Michigan and Canada can disagree on the future of Line 5. But cheap shots by Michigan’s attorney general need to stop
Did you ever have a dispute with a longtime neighbor? One with whom you’ve had a good relationship even though you didn’t always agree.
Maybe over installation of a fence or a dog that barks incessantly. You get the picture, disagreements happen.
Most are resolvable if the parties make an honest effort and try to see the other side’s point of view.
But would you try to resolve a dispute by waving a pointed finger in your neighbor’s face at every opportunity? Lecturing the neighbor on why you’re right?
Most people would take a civil, collaborative path to dispute resolution, if they valued the relationship.
That brings me to Michigan Gov. Gretchen Whitmer’s decision to shut down the Line 5 oil and energy pipeline and Canada, Michigan’s neighbor. The neighbor with whom Michigan shares the Great Lakes. The neighbor that’s constructing and paying for a new bridge between Detroit and Windsor, Ontario.
Canada opposes Michigan’s Line 5 shut down decision as it’s dependent on the oil and energy that flows through the pipeline, Michigan is less so. The owner of Line 5, Enbridge, is a Canadian company so Canada is even more vested in the decision.
Enter Michigan’s Attorney General, Dana Nessel. Nessel campaigned in 2018 for her present job on shutting down Line 5 and has filed lawsuits to that end that are pending in various legal venues.
Fair enough, that’s her job as she sees it. And she has a lot of support for her position in Michigan, especially from anti-pipeline activists, who are legion and uncompromising on the issue.
Enbridge has countered with its own suits against Michigan and barring some compromise agreement between the parties, courts will eventually make a determination.
But Nessel isn’t content to stay in her legal lane. Seemingly never reticent on an issue, she can’t resist taking cheap shots at Canada.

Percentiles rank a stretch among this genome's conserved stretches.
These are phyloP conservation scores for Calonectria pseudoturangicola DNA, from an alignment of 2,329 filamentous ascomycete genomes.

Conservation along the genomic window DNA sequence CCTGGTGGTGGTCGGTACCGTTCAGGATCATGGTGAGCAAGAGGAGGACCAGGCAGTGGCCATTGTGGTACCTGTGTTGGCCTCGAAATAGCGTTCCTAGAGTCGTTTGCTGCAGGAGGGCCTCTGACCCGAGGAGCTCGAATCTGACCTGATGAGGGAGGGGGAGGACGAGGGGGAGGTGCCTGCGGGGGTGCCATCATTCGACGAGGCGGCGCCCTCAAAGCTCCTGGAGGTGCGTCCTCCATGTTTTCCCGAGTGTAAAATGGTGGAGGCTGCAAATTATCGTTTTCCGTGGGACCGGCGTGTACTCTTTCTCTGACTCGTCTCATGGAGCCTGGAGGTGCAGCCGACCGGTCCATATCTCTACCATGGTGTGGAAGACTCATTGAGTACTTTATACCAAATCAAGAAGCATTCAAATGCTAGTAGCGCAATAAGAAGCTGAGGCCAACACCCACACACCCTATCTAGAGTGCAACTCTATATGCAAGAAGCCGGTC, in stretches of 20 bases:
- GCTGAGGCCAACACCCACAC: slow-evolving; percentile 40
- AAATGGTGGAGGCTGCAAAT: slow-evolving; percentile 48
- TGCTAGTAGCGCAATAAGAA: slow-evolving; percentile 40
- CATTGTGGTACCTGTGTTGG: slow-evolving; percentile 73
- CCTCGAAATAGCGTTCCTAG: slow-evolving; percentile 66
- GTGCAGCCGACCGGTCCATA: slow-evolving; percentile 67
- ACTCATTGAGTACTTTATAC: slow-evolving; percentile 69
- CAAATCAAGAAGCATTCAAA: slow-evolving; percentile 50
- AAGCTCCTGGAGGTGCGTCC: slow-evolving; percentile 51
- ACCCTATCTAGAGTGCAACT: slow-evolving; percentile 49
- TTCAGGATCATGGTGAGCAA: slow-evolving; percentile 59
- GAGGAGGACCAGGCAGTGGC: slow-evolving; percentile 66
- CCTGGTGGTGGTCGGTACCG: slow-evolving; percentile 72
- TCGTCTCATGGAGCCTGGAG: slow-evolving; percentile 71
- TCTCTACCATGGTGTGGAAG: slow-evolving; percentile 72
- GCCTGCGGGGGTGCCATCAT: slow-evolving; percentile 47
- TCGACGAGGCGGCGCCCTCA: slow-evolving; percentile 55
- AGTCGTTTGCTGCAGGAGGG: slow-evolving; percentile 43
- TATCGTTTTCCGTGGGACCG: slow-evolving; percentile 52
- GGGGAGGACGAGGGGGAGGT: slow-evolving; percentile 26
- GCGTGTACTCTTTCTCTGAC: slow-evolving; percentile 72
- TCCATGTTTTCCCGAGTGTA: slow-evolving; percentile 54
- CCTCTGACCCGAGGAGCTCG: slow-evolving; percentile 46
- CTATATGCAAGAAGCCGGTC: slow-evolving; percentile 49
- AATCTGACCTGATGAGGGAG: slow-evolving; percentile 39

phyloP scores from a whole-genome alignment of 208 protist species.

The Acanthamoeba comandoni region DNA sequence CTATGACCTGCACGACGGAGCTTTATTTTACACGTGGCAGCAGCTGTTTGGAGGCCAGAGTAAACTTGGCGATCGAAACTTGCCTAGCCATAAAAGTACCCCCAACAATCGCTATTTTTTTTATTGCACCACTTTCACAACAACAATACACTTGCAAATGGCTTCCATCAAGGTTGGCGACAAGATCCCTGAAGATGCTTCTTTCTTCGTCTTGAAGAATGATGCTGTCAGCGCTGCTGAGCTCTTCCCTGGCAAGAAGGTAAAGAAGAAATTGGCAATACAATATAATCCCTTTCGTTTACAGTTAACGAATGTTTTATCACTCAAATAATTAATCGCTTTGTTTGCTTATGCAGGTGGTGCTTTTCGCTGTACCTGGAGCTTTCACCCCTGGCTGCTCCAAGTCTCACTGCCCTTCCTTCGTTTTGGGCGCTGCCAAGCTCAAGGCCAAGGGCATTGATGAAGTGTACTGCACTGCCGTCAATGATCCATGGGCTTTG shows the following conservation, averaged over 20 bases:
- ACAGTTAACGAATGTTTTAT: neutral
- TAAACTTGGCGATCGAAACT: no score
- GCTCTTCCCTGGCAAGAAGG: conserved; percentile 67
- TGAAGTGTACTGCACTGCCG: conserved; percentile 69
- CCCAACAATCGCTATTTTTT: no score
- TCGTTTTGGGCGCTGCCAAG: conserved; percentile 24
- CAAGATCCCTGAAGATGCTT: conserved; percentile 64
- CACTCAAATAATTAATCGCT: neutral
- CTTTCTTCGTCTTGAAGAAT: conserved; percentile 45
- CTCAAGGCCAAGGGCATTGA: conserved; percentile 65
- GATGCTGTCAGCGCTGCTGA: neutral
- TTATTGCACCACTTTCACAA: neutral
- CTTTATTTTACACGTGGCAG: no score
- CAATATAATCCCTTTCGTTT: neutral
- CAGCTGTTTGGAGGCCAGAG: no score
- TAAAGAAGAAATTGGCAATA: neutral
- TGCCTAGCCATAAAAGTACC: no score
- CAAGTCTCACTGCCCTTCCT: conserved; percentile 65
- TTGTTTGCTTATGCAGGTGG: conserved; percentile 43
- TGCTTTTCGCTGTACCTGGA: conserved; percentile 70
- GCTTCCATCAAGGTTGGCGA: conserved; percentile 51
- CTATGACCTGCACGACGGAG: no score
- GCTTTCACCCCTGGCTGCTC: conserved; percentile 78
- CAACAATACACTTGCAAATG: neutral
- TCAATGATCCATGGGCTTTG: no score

In 2019 she referred to Enbridge as a “foreign corporation” that shouldn’t be relied on.
Technically, she’s right. Enbridge is a foreign corporation, but her reference sounds like an attempt to paint Enbridge as being from a distant land run by a dictator who has little disregard for Michigan.
It’s Canada, a half-mile across the Detroit River with a democracy similar to ours.
Former Michigan Gov Jennifer Granholm was born in Canada. Another former governor, James Blanchard served as the ambassador to Canada. Countless people commute between the U.S. and Canada for work everyday. If you pay attention, Canada isn’t so foreign.
But there was a foreign corporation that was an alleged threat to Michigan’s groundwater, the 6th Great Lake, that didn't trouble Nessel.
Nessel seemed to have no issue with Nestle, a Swiss company that takes groundwater, pays a pittance for it and sells it back to Michiganders and others in plastic bottles. Michigan bottled water activists have asked Nessel to intervene on water takings, like she’s doing on Line 5 but to no avail.
Nessel has also implied that Canada, because it doesn’t want Line 5 shut down, cares less about protecting the Great Lakes. That view lacks credibility on its face. Besides, there are agreements between the U.S. and Canada and agencies whose job it is to protect the Great Lakes.
In a final poke in Canada’s eye just before Line 5 is scheduled to shut down, Nessel told Bridge Magazine that Canada has an easy fix for its concerns. It “can lay a new pipeline on Canadian territory,” Nessel flippantly said.
Canada could lay a new pipeline, as Michigan could have shared the cost of that new bridge across the Detroit River that Canada, the U.S. and Detroit and Michigan will benefit from. Or Nessel could have used the gravitas of her office to protect the groundwater taking, but didn’t.
The Biden administration is trying to mend fences with Canada after four years of tension caused by President Donald Trump’s disrespect for Canada and its prime Minister, Justin Trudeau.
The last thing President Biden needs is a loose cannon like Nessel taking cheap shots at Canada. It’s disrespectful and serves no useful purpose. We’ve had enough of that.
Photo: Detroit and Windsor, Ontario courtesy of NASA.
Chicago-based environmental journalist